These days a supply of fresh water is taken for granted, however it was only in the middle of the last century that piped water became available in this village. Before 1955 villagers were largely dependent upon a series of shared local wells, which fluctuated seasonally and often ran dry at the height of Summer. We have it on record that when that happened the youngsters were sent to the stables in Maisey (or Poughcombe Farm) to beg for water which was supplied from boreholes. In the course of research an interesting tale of the Ogbourne valley water supply has been uncovered.
In Roman times the Og was navigable to shallow draught boats; in the 11thC there was a very profitable water mill here; until the 16thC water mills are mentioned; by the 17thC windmills had taken over. The Og was drying up! By the early 20thC the abstraction of water for Swindon and the Army camp at Chiseldon had an even greater impact and it was clear that piped water was a necessity.
On January 26th 1927 a report was sent to H. J. F. Gourley, a consulting civil engineer (later to become President of the Institution of Civil Engineers), on the level of nine wells in St Andrew taken in 1917 and 1927. It was noted that wells had been deepened but still were running dry. In 1929 the situation was so serious that an agreement between the Rural District Council, Swindon Town and the War Department was struck to pipe water to the Ogbournes. However the wheels of Government move slowly, especially when a major war intervenes.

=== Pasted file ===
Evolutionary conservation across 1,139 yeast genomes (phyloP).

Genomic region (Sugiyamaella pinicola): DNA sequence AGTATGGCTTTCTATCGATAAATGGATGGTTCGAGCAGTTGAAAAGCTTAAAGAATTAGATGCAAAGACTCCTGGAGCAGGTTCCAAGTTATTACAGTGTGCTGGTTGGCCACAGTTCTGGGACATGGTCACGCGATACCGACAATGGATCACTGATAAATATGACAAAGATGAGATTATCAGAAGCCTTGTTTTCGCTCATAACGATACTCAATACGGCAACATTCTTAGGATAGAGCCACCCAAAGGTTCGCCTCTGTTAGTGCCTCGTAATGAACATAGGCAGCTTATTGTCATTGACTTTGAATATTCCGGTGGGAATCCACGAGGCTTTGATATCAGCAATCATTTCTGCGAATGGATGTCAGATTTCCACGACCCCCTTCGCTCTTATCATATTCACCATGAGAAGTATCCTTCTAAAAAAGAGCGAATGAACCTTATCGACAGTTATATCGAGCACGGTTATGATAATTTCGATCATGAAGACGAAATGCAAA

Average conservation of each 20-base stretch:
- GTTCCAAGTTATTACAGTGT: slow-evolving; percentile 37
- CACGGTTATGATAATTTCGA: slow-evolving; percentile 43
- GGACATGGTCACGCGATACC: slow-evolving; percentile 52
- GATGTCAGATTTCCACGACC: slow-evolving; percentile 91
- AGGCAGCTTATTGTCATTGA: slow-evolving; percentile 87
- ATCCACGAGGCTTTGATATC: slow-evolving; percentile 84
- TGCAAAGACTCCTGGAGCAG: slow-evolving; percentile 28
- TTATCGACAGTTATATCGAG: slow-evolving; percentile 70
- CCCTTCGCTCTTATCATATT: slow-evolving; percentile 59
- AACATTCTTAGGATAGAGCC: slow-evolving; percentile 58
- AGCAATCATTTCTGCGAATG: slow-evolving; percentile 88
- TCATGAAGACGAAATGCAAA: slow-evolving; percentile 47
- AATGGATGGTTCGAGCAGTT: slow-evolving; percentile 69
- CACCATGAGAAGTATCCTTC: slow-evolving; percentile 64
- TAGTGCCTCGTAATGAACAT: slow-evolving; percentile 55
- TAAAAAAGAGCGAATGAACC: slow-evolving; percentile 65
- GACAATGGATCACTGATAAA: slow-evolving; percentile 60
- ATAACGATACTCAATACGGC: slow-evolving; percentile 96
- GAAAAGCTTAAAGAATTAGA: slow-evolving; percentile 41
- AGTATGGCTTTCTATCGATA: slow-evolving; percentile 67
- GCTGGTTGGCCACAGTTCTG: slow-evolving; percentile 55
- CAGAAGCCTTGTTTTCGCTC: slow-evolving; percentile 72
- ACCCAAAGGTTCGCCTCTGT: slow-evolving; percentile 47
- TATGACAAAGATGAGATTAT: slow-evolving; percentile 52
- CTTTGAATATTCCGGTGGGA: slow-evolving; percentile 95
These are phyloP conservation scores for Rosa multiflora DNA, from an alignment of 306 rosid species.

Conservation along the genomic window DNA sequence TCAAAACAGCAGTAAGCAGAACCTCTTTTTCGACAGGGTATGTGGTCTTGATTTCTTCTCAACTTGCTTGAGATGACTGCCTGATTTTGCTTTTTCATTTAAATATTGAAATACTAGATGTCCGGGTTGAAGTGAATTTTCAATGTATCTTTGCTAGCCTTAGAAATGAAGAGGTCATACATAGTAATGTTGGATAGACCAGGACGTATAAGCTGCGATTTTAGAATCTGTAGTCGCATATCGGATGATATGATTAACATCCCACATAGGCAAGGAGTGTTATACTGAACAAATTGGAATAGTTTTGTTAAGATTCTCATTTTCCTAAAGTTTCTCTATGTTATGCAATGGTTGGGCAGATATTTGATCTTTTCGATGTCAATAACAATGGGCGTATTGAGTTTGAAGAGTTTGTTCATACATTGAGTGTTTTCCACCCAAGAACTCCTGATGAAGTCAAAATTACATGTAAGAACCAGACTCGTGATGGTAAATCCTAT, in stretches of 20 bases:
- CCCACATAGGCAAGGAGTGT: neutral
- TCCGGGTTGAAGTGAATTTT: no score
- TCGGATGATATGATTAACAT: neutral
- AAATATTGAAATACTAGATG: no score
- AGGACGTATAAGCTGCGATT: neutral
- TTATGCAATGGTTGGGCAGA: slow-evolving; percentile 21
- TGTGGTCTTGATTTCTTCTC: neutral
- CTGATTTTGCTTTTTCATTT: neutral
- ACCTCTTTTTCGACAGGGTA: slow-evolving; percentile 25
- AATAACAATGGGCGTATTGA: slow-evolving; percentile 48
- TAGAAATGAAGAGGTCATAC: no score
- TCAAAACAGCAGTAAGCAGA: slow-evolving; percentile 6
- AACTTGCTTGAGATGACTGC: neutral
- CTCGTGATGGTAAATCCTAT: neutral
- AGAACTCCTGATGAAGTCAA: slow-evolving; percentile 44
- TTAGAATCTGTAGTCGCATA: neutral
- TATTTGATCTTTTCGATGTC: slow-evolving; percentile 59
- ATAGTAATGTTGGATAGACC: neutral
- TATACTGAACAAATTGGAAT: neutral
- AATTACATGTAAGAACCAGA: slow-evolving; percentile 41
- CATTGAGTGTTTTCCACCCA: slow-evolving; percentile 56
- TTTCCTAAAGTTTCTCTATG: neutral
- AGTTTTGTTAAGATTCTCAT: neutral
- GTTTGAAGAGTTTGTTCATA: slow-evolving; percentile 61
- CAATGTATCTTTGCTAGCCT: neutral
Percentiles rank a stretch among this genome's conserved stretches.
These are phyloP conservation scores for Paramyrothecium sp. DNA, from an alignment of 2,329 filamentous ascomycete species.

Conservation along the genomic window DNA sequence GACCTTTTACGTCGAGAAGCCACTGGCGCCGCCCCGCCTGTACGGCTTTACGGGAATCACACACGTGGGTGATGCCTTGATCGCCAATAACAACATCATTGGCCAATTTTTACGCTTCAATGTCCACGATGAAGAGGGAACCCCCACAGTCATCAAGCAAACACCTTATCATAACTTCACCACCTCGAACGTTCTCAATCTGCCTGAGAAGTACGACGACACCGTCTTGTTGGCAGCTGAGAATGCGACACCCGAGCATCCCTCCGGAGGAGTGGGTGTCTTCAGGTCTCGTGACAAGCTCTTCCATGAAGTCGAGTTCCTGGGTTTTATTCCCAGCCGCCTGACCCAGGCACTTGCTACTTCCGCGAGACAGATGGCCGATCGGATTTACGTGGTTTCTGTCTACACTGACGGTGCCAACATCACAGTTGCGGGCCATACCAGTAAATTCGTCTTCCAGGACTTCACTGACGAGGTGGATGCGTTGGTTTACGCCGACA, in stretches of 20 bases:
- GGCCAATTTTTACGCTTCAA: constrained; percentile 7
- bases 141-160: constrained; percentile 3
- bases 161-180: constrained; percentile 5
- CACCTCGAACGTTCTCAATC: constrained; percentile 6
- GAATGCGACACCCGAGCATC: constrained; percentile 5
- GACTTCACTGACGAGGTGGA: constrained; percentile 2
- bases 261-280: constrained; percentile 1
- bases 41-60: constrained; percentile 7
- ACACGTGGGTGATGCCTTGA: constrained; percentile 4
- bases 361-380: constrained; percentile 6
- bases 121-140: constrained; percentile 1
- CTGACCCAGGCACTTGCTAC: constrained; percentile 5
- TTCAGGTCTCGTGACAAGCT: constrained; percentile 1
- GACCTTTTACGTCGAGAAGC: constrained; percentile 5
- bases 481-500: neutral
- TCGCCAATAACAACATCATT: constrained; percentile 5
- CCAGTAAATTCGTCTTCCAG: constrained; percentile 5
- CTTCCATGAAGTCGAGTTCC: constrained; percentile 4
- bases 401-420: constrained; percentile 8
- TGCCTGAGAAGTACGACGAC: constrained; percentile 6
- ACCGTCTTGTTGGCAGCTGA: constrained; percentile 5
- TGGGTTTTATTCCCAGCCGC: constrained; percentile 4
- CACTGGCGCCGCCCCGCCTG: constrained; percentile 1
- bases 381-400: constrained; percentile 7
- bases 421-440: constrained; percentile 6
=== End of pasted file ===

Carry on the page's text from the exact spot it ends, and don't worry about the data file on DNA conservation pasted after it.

By late 1945 a strong letter from Ogbourne St George with 26 signatures was delivered demanding action and in 1947 a Ratepayers Revolt was threatened: "No Water – No Rates". Eventually in 1950 a pipe was laid from Whitefield reservoir down the Og valley and the first few houses were connected. It was still several years before it reached St Andrew!
The papers in the Chippenham History Centre reveal the engineering problems (a broken pipe on first trials; difficulty with the road surface on what is now the A346 through the village, although "1inch of tarmac solved the problem".) Sixty years later we still suffer from the latter problem! Also the excavations caused some grief to residents with one claim for a damaged cycle wheel being summarily dismissed as a trivial matter. Bureaucracy triumphs over the common man every time!
In October 2017, sixty seven years after the initial pipeline was laid, Thames Water are replacing the 4" main from Wetpit, through the village to the War Memorial, then along the A346 to the Rockley Road and into Maisey. Twelve weeks of traffic controls in a very differnt world to that of 1950!